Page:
I surprised myself with how much I enjoyed the first volume of the collected Old Man Hawkeye mini-series. I said at the time I would need to get to the rest.
Well, now I have. The second volume, subtitled The Whole World Blind, finishes off the prequel to Old Man Logan.,
Clint Barton’s eyesight is failing. He’s out for one last, personal mission: he wants to kill the former members of the Thunderbolts. The reformed villains didn’t stay reformed when the bad guys rose up in this timeline. They helped kill the Avengers team Clint was with at the time. He’s especially mad at Baron Zemo for both personally murdering Black Widow and leaving Clint alive. At this point in the mini-series, Clint has already killed two of his old teammates, he’s on his way to see the third, and his only back-up as his vision dies is another former hero, Kate Bishop. Oh, and a cybernetic Bullseye is on his trail.
Now, what I really liked about the first volume is how writer Ethan Sacks depicts the former Thunderbolts. They were all miserable, downtrodden, and hating themselves. They actually wanted Clint to take them down. Sacks portrayed the Thunderbolts as characters in an awful situation who made a really bad decision. That made what could have been a rather mundane superhero story a bit more special. Clint, eyesight failing, isn’t getting much from his revenge mission. Will he find what he needs as he goes after the last three targets: Songbird, Moonstone, and Zemo.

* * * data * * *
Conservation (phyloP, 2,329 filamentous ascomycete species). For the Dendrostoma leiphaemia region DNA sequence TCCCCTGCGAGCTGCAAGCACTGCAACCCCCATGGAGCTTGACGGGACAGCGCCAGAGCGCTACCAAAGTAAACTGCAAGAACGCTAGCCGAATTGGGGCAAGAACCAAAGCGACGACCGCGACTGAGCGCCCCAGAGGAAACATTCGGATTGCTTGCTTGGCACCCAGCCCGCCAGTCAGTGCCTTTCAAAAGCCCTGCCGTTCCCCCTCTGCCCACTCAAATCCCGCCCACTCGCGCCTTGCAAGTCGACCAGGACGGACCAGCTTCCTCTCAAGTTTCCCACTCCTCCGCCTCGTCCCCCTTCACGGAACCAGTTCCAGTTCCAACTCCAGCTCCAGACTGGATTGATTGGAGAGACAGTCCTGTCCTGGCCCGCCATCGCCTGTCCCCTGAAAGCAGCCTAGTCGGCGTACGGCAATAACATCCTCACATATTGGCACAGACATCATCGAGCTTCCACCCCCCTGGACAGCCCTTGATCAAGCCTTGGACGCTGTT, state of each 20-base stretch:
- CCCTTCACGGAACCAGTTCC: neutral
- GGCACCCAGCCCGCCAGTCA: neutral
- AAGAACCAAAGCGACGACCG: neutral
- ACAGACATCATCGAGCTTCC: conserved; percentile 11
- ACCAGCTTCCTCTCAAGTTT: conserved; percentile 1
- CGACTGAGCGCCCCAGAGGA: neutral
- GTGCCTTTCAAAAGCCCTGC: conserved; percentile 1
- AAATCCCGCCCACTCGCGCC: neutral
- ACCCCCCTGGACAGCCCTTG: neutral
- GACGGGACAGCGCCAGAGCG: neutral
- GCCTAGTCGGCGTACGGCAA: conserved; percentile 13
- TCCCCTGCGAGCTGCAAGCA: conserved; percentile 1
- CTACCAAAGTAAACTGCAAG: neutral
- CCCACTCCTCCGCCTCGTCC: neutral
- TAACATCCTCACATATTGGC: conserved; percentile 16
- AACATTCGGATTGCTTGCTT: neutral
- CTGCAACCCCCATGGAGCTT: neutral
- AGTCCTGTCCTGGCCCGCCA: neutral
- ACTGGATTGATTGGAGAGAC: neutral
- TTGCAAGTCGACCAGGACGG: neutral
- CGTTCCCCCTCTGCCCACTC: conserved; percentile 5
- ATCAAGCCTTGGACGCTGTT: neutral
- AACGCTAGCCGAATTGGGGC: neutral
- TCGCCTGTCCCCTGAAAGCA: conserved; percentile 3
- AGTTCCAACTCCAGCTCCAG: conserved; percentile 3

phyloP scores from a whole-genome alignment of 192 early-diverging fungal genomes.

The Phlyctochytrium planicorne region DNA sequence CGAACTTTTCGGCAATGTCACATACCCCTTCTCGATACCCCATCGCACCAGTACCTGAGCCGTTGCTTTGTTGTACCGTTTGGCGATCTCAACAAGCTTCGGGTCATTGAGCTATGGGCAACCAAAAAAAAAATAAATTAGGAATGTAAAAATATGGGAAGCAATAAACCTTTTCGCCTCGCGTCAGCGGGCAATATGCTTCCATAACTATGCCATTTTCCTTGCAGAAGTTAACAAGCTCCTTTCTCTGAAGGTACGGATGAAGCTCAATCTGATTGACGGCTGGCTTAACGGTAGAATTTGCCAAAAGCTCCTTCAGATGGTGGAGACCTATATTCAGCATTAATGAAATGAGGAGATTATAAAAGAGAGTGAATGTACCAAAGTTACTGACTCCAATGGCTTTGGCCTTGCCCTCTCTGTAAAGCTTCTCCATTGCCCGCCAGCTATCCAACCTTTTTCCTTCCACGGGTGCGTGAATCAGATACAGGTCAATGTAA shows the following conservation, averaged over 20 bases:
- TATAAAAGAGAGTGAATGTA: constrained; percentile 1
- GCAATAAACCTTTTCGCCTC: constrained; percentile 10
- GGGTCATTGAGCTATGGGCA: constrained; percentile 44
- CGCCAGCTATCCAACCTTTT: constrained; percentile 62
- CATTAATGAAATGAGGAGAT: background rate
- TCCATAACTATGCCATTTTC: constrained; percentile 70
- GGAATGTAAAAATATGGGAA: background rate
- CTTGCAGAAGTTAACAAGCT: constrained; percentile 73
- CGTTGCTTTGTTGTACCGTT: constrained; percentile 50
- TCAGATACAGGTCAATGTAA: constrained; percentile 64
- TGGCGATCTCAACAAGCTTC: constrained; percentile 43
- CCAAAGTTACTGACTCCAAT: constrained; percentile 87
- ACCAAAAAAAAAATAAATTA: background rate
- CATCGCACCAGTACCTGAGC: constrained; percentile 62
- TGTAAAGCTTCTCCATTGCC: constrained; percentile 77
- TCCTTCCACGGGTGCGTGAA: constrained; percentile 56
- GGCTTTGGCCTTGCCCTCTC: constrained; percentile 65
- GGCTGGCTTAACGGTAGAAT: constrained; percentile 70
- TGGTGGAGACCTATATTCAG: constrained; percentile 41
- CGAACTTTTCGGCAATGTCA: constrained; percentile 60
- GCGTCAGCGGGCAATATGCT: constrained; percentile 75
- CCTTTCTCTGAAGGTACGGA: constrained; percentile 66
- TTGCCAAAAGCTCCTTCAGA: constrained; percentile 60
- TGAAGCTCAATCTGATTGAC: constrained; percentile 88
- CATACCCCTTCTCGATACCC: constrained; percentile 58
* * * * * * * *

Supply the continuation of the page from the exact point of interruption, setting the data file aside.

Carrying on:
And therein lies the problem. Sacks remembered that Songbird was always the most sympathetic and heroic of the Thunderbolts, and that holds here. She took what happened the hardest. But Moonstone and Zemo are another story, Zemo especially. These two are much more, shall we say, traditional supervillain types. Heck, Zemo was a mole in the flashback to the Avengers’ deaths. The thing I more or less didn’t want to see is what more or less happened: Old Man Hawkeye lost whatever promise it had for a more run-of-the-mill superhero story. Yeah, the book still has some creative set pieces, but the best ones were in the first volume.
Ultimately, I found part two a little disappointing since it was the more nuanced look at Clint’s targets that made the book interesting. Volume one was a lot of fun, much different than what I was expecting. Volume two was disappointing because it was exactly what I feared it would be. 7 out of 10 wastes of former sidekicks.